We came across a board that read Seribikkanahalli. The sign was lodged into the ground to our far left. At this point, the unpaved road split into two. Thukappa suggested that we follow the path that bent right. In moments, a few houses appeared in our vicinity. All around them were large trees that swayed in the winds.
We parked the car outside the government school. Men and women stared at us curiously. We strolled past a few houses as Thukappa introduced us to a few men gathered in a courtyard. A young girl took long strides towards us. She gave us a warm smile, and held her hands till we reached her home. “We have nothing here,” she said in apologetic manner, “There’s no electricity. Our farms have dried up and there’s nothing really we can do about it. We can’t grow our own food anymore and do not have any means to survive. In a few years, we will run out of water. Earlier, we had kachcha houses but now the government has given us pakka homes. We got Rs 1,20,000 each. We don’t have proper roads that connect the thanda to Kunchavaram. So, it gets really difficult in case of medical emergencies.”
She worked in Bangalore, and rarely visited her uncle and aunt in the thanda. She was to leave later that evening. The city was her home now. We walked further into the village when an old man came running towards us. He was furious and mumbled under his breath. He spoke in Kannada. The others shielded us from him. “Many have come and gone just like you guys but no one has done anything. The last time, we had requested those TV men to showcase our interview to the world so that they know the problems we are facing. Yet, they didn’t bother. Our problems aren’t that important to anyone. We don’t matter. Go back. We don’t need your false promises and tall claims. I have seen many like you,” he yelled flailing his arms in the air.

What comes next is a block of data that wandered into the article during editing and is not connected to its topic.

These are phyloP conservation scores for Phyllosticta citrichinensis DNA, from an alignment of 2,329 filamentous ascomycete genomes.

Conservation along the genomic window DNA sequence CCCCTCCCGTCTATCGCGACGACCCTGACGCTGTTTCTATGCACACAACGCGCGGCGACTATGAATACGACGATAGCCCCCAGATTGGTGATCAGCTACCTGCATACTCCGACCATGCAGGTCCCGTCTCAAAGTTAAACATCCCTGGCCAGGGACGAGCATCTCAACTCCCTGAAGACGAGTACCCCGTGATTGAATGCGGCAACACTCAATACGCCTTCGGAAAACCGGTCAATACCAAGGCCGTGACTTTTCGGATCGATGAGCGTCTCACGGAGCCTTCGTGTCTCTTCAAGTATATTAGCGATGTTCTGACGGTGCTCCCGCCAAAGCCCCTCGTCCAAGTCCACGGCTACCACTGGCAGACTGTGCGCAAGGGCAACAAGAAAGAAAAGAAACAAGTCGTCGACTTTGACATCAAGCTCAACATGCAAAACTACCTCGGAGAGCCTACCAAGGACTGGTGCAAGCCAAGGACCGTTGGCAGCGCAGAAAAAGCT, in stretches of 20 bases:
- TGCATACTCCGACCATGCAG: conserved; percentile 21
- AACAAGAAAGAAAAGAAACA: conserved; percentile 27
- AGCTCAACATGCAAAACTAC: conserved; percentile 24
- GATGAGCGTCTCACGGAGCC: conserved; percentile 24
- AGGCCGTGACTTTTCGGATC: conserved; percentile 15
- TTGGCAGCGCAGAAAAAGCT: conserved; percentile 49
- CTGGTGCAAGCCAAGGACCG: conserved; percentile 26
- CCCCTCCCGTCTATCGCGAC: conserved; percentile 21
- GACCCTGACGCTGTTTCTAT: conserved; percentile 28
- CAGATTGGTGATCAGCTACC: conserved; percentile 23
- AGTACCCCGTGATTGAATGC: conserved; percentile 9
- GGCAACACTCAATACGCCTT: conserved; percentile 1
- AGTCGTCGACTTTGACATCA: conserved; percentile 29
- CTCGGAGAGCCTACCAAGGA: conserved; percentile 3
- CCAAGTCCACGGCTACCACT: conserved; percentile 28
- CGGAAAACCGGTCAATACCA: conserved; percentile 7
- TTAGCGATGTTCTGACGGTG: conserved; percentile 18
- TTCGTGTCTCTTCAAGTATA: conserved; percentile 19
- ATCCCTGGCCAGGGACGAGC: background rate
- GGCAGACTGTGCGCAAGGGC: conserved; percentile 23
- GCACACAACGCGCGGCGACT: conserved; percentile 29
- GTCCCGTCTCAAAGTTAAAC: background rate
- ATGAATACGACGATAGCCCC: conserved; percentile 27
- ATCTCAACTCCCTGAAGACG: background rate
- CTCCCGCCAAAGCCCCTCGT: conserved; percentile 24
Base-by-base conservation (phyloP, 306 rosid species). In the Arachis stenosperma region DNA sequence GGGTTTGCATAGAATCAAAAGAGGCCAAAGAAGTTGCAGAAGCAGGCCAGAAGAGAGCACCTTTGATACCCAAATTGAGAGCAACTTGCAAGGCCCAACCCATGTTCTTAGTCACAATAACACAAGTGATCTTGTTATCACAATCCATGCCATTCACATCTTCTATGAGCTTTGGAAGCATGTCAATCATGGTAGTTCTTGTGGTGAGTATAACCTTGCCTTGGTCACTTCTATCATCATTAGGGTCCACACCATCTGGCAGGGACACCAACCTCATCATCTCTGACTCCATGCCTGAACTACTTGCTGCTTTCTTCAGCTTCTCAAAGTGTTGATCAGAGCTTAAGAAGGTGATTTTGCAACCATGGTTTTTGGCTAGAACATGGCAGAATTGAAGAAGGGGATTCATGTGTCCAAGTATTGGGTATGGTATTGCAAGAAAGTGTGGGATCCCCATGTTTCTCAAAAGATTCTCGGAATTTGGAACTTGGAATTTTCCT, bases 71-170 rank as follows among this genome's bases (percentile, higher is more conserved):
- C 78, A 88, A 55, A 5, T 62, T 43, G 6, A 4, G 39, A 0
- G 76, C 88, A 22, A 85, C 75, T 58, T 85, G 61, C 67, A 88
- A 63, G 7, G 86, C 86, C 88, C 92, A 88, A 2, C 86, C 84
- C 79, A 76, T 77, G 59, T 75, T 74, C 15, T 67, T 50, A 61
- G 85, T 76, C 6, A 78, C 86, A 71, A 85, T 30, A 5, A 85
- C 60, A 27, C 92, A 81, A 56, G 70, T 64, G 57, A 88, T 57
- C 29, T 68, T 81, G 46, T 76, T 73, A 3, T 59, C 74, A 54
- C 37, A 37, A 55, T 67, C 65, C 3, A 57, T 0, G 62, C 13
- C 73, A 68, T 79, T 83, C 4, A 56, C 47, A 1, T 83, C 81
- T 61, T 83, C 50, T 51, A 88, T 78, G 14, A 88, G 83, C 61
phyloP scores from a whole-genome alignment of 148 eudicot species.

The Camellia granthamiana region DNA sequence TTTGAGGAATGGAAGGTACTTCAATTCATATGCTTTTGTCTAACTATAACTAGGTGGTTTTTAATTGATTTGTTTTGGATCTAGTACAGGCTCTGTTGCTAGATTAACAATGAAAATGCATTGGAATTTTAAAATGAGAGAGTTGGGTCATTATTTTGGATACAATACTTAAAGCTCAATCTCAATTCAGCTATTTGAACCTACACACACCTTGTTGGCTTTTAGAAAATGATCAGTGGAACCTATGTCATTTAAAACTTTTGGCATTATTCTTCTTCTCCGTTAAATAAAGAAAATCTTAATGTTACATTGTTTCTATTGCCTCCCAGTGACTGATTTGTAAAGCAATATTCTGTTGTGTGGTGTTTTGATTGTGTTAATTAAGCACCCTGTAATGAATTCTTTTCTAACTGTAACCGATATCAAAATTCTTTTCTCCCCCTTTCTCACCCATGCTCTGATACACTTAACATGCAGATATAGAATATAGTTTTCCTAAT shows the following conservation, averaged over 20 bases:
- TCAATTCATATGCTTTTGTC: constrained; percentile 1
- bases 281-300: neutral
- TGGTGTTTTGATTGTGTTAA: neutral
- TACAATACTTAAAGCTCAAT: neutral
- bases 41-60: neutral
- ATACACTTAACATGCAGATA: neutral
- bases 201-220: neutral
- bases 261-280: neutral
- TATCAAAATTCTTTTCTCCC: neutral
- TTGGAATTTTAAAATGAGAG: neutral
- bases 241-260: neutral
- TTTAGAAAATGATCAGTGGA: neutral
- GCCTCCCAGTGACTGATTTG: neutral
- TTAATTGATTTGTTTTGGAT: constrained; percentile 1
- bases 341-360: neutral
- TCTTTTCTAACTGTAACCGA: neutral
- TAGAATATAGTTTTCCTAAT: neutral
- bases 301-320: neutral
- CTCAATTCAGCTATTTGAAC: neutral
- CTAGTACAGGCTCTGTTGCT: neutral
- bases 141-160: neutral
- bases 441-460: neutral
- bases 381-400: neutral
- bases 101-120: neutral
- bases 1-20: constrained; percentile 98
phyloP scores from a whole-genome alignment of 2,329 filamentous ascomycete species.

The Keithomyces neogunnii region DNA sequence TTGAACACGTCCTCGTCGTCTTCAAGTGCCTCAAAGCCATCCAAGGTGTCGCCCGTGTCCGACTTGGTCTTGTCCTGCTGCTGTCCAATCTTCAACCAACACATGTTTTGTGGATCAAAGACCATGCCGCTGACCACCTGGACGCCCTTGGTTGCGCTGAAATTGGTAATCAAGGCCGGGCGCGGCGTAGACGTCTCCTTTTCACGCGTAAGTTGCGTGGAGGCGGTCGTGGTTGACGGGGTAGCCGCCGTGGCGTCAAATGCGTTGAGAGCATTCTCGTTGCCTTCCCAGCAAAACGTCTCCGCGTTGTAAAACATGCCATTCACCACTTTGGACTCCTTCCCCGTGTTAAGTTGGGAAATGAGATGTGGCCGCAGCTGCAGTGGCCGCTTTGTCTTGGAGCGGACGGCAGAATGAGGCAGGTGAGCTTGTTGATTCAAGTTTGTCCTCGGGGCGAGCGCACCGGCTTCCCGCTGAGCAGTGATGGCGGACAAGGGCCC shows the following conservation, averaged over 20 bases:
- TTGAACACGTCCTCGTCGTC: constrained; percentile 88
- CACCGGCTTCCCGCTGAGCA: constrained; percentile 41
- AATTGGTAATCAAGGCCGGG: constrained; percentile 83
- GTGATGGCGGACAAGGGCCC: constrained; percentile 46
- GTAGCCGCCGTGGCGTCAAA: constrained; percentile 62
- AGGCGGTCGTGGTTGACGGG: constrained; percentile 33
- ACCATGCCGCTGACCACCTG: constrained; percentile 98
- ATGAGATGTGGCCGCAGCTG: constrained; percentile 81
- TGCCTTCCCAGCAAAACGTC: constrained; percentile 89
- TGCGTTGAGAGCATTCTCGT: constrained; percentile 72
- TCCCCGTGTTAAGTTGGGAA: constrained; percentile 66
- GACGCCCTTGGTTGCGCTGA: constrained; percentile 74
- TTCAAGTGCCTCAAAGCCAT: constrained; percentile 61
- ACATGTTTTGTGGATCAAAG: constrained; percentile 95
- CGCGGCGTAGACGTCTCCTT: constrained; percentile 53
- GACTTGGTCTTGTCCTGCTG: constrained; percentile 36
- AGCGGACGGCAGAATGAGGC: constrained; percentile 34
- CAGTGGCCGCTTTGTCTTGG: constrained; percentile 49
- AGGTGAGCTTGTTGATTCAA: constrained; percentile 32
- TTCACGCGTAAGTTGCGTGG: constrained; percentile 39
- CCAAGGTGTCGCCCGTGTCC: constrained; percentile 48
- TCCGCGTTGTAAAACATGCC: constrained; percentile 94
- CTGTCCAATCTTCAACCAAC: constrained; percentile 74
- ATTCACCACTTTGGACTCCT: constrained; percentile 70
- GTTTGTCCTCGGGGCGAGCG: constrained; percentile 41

They apologised to us.
His anger was justified. There had been many before us.
They were accustomed to betrayal.
And, they never got over their broken faith.
They calmed him down, and beckoned us to follow them towards a small house where we sat on the porch and spoke for hours. A large group of men gathered around us while the women stared in silence.
“My name is Ramaji Rathod,” said a man adjusting his spectacles. He cleared his throat and continued, “There are six members in my family. We all live together. There are 42 houses in the village. There’s no work here. After harvest season, people usually go to Chincholi in search of better jobs. They become coolies,” he said.
Many families don’t own land in the forest. Only nine houses have farms. Over the years, land was divided between family members.
“What do you grow in the fields?”
“Urad, moong, tur daal, and jowar”
“How come only nine houses have farmlands while the rest don’t?”
“The Deshmukh of Chincholi allotted us lands. There were people residing in the forests. The ones who worked in the fields and farms eventually sold them to the forest department. Later, we filed a case against the department and retrieved our ancestral lands from them.”